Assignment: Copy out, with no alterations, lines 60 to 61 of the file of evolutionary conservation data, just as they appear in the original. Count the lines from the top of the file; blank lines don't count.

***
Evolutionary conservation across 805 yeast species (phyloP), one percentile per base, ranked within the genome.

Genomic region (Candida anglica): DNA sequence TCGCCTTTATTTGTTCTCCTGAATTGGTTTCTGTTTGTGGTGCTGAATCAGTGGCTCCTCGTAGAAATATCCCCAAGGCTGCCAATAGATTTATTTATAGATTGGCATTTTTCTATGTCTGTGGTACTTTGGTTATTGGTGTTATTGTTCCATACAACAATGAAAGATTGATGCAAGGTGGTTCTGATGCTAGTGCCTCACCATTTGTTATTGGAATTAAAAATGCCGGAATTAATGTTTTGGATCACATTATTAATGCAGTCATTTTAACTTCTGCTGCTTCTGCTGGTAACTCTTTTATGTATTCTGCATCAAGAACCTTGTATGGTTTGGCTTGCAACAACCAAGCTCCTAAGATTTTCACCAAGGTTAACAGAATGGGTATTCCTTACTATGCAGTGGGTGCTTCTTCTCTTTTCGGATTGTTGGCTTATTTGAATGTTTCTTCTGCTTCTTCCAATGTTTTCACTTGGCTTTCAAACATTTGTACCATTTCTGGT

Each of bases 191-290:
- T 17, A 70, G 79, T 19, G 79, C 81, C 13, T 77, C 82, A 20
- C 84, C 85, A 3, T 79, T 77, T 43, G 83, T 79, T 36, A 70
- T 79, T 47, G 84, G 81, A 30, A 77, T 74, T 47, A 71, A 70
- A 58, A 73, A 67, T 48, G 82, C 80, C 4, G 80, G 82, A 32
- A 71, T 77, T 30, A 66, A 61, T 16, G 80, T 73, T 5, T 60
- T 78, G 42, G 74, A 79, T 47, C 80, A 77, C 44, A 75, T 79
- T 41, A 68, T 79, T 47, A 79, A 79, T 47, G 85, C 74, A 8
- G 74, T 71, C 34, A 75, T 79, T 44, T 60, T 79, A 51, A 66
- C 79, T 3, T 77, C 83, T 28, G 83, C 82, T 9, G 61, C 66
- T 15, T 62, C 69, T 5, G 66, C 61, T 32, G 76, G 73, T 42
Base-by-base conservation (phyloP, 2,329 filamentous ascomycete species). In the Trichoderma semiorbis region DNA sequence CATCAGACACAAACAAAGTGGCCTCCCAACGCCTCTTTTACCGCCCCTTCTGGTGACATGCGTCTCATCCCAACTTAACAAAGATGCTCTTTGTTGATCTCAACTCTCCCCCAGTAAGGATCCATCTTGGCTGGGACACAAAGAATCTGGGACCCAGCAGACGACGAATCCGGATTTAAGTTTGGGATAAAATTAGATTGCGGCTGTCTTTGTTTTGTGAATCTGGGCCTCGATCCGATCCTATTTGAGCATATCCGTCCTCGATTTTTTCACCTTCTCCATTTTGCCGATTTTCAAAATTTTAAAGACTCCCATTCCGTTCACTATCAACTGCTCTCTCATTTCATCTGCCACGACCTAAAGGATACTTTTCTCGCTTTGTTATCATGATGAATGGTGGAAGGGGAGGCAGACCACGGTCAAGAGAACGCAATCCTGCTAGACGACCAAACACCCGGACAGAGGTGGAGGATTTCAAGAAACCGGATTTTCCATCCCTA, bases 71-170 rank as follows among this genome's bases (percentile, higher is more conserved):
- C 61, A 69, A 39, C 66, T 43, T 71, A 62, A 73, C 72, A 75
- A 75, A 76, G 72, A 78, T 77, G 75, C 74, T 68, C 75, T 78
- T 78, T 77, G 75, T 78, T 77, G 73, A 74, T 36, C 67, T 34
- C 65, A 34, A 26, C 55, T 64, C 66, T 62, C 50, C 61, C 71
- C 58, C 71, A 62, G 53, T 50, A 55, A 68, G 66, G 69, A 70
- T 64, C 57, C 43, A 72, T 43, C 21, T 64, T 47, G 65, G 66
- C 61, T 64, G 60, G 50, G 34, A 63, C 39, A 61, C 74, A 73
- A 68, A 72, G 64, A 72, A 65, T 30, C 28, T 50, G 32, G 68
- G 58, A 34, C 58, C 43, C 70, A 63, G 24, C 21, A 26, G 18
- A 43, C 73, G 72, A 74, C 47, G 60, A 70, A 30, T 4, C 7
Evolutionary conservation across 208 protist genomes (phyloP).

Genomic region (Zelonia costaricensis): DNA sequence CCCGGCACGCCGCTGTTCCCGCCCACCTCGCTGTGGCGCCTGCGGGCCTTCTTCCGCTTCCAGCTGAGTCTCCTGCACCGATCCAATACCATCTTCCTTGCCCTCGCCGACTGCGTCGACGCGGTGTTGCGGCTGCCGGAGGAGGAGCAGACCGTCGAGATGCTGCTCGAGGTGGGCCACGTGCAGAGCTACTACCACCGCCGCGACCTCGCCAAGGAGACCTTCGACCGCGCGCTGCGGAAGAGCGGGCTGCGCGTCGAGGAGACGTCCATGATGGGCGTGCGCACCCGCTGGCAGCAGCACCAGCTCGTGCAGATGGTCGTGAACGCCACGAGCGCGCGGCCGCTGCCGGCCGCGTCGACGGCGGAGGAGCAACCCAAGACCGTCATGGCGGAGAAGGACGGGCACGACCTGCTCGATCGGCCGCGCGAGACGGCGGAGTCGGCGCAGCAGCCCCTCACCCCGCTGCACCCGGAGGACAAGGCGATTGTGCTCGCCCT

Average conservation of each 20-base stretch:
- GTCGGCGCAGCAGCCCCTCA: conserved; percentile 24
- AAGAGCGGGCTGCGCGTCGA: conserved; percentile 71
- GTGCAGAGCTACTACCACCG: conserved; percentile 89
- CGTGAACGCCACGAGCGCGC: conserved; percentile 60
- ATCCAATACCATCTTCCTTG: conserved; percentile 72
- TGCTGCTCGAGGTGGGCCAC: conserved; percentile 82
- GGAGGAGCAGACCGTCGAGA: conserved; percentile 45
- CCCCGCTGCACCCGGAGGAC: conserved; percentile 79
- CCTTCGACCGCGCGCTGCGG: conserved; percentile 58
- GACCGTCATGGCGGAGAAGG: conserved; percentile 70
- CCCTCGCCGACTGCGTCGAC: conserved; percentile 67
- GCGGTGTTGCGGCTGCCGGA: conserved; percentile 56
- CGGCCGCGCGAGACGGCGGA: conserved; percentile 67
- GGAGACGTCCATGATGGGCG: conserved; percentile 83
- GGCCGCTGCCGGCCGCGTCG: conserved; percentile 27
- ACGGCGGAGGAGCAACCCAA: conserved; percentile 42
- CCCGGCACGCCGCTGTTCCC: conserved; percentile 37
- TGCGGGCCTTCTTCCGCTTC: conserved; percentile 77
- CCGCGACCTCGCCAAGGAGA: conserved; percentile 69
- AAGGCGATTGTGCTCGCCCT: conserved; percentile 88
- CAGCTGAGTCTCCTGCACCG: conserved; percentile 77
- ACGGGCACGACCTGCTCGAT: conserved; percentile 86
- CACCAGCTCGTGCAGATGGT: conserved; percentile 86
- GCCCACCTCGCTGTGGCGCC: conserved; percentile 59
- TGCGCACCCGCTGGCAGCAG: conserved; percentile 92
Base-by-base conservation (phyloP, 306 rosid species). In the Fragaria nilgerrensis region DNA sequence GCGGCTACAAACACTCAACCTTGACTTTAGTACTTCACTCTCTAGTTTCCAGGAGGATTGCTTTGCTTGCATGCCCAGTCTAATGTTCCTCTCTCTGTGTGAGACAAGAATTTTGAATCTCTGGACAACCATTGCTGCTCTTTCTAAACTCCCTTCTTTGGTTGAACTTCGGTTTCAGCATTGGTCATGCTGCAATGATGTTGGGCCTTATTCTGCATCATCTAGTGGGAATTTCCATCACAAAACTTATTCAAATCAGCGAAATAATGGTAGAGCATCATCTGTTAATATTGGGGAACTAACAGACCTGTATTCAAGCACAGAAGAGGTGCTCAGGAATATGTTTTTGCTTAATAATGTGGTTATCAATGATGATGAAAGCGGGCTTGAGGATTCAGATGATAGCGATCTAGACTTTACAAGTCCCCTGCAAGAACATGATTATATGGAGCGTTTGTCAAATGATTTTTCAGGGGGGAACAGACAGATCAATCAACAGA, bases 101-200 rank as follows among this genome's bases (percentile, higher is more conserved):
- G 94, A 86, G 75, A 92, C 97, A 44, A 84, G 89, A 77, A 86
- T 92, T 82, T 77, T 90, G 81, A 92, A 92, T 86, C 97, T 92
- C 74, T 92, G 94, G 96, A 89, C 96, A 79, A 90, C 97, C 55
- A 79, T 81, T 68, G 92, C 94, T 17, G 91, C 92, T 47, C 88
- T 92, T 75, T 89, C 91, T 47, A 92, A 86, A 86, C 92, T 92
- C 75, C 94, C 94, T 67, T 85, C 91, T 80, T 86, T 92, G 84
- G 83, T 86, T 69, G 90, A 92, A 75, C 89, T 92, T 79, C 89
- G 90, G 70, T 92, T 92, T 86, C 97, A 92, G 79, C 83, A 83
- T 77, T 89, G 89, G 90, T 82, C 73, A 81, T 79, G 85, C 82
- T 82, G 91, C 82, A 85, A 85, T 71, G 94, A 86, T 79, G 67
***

- G 83, T 86, T 69, G 90, A 92, A 75, C 89, T 92, T 79, C 89
- G 90, G 70, T 92, T 92, T 86, C 97, A 92, G 79, C 83, A 83